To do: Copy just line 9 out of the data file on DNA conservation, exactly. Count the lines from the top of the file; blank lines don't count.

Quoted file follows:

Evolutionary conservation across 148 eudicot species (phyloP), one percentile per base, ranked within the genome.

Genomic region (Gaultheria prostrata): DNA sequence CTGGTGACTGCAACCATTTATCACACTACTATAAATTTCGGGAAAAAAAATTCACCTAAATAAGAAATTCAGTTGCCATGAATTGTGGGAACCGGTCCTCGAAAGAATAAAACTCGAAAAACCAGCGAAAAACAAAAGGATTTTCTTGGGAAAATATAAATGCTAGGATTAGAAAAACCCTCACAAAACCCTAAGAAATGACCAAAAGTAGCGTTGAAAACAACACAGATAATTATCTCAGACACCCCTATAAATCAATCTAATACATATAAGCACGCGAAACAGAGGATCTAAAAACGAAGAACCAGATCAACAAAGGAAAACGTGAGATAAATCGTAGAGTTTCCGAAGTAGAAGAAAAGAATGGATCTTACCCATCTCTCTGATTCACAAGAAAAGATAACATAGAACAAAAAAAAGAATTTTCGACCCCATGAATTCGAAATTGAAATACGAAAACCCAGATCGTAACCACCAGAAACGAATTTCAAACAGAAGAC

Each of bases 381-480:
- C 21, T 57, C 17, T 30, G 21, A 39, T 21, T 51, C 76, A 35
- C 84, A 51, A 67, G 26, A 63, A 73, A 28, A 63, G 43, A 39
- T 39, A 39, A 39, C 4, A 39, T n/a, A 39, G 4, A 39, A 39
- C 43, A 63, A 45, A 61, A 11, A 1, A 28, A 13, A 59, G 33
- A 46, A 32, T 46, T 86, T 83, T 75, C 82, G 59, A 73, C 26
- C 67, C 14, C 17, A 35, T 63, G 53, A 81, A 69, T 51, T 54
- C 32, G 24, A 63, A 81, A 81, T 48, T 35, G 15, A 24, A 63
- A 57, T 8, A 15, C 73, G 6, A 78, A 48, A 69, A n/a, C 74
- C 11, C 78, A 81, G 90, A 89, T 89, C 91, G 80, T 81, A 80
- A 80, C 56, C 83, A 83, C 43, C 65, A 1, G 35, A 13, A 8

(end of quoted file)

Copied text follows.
- C 67, C 14, C 17, A 35, T 63, G 53, A 81, A 69, T 51, T 54